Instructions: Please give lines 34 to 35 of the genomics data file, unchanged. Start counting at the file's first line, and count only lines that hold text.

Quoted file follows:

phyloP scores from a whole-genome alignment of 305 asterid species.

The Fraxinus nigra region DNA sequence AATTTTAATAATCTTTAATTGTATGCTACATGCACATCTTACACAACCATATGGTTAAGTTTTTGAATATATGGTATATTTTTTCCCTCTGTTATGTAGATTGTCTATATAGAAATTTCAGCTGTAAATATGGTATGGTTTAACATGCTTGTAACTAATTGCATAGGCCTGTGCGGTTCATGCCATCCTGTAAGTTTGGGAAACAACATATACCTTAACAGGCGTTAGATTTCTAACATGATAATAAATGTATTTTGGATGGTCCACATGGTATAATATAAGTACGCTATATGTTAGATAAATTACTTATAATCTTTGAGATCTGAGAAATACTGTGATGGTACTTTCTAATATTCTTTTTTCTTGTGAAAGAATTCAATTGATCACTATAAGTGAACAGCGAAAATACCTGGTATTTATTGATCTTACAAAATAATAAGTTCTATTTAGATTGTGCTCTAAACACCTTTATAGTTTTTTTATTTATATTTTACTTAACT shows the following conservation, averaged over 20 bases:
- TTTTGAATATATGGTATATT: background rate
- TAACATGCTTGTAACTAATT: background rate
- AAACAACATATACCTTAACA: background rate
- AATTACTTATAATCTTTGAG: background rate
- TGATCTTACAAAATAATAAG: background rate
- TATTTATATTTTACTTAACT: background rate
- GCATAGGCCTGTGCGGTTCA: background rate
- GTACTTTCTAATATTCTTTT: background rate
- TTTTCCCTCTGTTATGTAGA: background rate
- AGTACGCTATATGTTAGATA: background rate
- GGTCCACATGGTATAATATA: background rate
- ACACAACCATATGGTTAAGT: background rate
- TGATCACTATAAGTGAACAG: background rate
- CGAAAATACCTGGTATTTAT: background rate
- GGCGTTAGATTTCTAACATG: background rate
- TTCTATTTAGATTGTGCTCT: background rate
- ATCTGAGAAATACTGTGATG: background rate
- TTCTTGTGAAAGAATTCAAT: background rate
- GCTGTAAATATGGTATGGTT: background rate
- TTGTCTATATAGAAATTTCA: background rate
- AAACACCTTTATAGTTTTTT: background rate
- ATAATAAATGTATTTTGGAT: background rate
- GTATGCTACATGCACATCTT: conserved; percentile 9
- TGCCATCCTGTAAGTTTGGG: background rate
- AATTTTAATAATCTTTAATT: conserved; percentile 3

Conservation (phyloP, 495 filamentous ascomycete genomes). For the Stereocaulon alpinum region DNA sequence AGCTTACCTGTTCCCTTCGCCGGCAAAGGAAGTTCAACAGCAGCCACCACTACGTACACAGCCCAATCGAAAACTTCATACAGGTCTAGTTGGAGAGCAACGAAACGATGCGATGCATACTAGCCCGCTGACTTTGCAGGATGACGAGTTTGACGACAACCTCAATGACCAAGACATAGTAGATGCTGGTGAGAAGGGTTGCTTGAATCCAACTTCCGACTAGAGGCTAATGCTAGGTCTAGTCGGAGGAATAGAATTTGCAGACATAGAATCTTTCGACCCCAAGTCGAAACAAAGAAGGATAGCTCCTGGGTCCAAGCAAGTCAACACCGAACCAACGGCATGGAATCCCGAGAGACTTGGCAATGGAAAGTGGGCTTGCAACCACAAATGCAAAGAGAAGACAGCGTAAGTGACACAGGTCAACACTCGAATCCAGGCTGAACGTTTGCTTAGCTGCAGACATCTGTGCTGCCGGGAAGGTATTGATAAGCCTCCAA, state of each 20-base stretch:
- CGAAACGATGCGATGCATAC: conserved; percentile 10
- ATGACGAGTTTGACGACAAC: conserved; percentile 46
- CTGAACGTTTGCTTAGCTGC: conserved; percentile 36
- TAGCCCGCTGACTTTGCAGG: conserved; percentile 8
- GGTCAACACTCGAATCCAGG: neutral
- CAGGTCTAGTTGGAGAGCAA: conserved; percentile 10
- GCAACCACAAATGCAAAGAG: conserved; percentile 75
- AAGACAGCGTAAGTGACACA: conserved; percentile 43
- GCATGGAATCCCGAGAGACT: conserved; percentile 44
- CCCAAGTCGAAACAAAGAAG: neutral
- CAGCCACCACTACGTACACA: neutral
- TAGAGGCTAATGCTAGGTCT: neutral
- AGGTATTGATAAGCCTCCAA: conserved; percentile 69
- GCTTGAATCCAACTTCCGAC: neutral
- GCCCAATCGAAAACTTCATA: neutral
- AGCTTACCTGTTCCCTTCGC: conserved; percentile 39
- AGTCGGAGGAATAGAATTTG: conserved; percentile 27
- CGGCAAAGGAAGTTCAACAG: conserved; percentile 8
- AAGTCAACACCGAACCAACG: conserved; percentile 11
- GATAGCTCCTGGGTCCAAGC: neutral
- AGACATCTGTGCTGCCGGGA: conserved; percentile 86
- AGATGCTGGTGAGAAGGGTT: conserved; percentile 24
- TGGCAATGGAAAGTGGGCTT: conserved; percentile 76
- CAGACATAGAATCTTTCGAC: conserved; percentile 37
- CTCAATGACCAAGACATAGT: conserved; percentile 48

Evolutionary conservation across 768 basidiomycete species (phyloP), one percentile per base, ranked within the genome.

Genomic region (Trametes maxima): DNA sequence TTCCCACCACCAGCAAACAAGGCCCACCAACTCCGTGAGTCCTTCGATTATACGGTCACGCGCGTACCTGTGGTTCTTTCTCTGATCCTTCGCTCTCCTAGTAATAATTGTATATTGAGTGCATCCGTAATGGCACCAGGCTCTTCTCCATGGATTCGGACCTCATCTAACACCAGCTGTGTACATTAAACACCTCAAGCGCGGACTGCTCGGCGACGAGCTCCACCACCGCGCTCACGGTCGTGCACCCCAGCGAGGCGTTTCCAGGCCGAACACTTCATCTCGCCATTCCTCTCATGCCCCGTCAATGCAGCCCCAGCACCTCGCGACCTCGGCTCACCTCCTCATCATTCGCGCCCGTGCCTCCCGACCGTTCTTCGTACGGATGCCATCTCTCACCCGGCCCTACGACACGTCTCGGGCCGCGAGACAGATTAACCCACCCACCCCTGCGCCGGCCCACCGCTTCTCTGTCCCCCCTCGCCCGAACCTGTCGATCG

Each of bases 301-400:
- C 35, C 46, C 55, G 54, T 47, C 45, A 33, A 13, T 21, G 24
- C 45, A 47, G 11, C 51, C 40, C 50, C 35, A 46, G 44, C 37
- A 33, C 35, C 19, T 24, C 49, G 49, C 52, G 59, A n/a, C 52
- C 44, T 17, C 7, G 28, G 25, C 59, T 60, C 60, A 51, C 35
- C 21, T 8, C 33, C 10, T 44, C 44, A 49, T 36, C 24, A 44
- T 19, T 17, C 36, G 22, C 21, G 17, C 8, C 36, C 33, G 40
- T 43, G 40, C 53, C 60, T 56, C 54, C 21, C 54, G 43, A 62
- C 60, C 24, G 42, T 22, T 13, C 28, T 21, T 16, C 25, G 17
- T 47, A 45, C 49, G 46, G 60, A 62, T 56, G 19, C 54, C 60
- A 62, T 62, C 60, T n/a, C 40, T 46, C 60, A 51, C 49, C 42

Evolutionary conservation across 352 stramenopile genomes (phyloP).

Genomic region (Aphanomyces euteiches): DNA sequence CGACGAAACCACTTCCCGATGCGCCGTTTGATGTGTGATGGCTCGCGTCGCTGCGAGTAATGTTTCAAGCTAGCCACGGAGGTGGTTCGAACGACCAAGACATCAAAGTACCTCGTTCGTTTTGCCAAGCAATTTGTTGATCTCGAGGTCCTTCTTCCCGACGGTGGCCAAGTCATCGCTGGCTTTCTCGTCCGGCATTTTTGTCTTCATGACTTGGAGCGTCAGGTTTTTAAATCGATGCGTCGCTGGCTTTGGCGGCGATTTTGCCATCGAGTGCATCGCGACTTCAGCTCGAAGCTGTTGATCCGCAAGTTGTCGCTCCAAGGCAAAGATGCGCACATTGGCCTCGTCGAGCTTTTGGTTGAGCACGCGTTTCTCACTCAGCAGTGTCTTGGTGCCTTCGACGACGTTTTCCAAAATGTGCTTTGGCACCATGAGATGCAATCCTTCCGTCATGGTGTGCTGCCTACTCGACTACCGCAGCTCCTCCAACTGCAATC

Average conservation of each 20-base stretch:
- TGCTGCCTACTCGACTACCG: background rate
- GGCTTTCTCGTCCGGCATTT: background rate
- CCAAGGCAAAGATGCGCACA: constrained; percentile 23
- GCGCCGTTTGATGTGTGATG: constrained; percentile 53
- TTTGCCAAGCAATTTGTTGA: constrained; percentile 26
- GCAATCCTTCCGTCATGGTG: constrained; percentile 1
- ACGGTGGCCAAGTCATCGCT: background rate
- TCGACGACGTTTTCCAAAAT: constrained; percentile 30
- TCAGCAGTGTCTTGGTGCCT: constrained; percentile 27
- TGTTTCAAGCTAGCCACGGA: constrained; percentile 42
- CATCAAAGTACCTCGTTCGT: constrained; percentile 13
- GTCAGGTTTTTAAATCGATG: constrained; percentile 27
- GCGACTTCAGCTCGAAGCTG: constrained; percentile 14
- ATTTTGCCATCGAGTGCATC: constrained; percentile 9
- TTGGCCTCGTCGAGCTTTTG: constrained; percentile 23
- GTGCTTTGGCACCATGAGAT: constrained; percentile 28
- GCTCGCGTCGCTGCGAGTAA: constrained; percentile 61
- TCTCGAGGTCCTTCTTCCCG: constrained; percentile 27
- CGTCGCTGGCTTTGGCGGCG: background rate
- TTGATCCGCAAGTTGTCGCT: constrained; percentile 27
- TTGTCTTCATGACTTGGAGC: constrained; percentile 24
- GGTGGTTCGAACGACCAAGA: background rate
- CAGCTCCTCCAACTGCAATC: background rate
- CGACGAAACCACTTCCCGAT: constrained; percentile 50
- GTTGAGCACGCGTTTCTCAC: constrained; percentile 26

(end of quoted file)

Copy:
- CAGGTCTAGTTGGAGAGCAA: conserved; percentile 10
- GCAACCACAAATGCAAAGAG: conserved; percentile 75